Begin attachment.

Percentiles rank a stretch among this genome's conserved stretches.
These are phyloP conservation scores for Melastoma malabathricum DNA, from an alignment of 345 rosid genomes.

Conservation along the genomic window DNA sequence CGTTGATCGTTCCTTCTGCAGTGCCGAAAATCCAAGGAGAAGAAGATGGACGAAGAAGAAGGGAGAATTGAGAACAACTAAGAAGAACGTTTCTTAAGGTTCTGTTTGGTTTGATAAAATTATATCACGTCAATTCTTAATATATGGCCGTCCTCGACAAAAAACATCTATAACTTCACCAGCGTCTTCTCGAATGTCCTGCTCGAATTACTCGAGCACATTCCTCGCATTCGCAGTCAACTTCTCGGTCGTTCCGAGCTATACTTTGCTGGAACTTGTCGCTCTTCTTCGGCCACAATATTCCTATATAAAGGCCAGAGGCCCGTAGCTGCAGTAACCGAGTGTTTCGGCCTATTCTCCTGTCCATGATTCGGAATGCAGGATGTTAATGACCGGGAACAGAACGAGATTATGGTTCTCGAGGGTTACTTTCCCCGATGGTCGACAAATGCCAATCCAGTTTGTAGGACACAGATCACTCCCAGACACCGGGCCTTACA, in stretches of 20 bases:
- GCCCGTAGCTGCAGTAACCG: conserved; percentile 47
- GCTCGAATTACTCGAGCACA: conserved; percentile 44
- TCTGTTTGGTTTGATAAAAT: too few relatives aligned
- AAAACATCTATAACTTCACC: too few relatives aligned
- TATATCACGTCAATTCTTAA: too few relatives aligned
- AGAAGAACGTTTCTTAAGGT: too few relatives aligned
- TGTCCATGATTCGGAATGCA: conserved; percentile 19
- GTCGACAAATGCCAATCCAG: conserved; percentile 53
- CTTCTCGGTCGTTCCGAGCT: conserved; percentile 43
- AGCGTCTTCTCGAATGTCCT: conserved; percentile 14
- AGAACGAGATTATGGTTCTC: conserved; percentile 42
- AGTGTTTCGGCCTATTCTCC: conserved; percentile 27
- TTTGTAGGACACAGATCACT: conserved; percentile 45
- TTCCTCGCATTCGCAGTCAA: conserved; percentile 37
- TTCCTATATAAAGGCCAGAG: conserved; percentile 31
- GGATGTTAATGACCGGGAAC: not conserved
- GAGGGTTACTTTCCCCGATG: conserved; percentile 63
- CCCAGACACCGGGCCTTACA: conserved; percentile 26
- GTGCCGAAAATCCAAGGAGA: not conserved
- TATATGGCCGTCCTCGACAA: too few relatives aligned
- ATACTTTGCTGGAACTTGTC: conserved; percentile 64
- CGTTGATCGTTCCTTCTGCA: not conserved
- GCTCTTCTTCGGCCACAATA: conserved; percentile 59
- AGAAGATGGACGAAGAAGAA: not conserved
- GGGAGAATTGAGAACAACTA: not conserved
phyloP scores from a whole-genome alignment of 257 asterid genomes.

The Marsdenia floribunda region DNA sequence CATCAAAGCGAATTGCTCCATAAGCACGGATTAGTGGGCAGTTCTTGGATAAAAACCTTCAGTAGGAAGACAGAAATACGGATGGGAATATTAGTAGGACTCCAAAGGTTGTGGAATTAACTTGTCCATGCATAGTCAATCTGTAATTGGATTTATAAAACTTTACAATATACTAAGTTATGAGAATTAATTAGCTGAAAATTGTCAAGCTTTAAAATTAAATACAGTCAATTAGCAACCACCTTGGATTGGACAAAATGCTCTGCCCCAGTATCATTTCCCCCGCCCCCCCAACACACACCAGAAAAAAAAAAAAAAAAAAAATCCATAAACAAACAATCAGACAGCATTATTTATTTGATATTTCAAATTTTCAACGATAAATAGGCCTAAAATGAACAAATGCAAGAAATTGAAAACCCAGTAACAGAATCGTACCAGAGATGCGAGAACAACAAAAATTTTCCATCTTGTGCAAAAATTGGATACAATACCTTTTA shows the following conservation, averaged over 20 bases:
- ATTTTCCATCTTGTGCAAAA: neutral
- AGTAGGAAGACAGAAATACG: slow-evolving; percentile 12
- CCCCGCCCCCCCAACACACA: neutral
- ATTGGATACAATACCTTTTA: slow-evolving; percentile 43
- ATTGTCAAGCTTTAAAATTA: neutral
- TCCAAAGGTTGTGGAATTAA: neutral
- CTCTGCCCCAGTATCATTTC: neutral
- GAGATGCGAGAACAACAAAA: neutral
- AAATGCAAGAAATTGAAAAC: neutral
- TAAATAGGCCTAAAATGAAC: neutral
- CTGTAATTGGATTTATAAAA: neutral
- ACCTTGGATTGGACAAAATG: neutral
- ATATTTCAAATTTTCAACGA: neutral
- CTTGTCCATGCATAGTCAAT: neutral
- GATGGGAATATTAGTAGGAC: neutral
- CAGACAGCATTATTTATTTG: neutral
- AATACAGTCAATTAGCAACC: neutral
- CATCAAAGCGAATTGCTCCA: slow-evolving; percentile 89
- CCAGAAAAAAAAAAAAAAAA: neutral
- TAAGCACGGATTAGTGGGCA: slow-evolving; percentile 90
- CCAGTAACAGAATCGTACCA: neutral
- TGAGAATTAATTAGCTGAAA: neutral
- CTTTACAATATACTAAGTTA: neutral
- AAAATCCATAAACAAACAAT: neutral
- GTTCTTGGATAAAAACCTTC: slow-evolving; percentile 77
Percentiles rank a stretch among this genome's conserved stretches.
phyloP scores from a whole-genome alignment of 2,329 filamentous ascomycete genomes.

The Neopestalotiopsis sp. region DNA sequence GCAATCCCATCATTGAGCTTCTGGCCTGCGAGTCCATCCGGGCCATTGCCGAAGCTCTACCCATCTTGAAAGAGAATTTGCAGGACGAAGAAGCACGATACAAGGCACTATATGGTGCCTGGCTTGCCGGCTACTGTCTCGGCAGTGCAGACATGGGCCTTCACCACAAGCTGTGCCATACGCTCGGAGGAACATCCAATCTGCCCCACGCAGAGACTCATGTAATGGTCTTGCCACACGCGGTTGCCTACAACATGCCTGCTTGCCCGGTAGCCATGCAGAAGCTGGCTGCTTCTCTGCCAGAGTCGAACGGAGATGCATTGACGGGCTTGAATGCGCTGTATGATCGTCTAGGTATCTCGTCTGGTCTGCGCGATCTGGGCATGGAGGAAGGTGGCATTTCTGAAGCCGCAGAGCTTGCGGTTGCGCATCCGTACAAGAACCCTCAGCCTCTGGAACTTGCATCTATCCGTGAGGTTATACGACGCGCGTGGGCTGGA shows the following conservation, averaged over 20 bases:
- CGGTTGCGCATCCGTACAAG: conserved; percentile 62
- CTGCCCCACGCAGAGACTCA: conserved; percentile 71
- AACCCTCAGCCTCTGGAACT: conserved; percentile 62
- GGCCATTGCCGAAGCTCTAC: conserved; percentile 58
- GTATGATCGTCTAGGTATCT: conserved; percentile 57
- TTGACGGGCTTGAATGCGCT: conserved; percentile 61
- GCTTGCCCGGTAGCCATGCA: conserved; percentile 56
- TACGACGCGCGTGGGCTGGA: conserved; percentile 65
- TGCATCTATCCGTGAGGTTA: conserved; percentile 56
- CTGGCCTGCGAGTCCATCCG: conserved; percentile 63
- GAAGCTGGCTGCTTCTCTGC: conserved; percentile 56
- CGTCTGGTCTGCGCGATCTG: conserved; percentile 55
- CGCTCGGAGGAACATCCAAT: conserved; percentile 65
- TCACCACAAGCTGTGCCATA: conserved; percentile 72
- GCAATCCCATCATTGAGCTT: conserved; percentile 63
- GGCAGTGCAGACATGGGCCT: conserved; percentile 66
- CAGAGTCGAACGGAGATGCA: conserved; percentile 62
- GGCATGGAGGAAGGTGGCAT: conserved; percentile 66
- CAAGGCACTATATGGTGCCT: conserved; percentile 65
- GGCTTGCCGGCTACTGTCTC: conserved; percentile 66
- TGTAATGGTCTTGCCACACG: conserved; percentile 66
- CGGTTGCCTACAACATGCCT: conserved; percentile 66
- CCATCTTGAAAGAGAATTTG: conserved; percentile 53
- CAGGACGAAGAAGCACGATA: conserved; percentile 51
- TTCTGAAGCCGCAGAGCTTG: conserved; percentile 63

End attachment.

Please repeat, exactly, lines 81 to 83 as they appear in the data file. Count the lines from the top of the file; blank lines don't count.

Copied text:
- CCATCTTGAAAGAGAATTTG: conserved; percentile 53
- CAGGACGAAGAAGCACGATA: conserved; percentile 51
- TTCTGAAGCCGCAGAGCTTG: conserved; percentile 63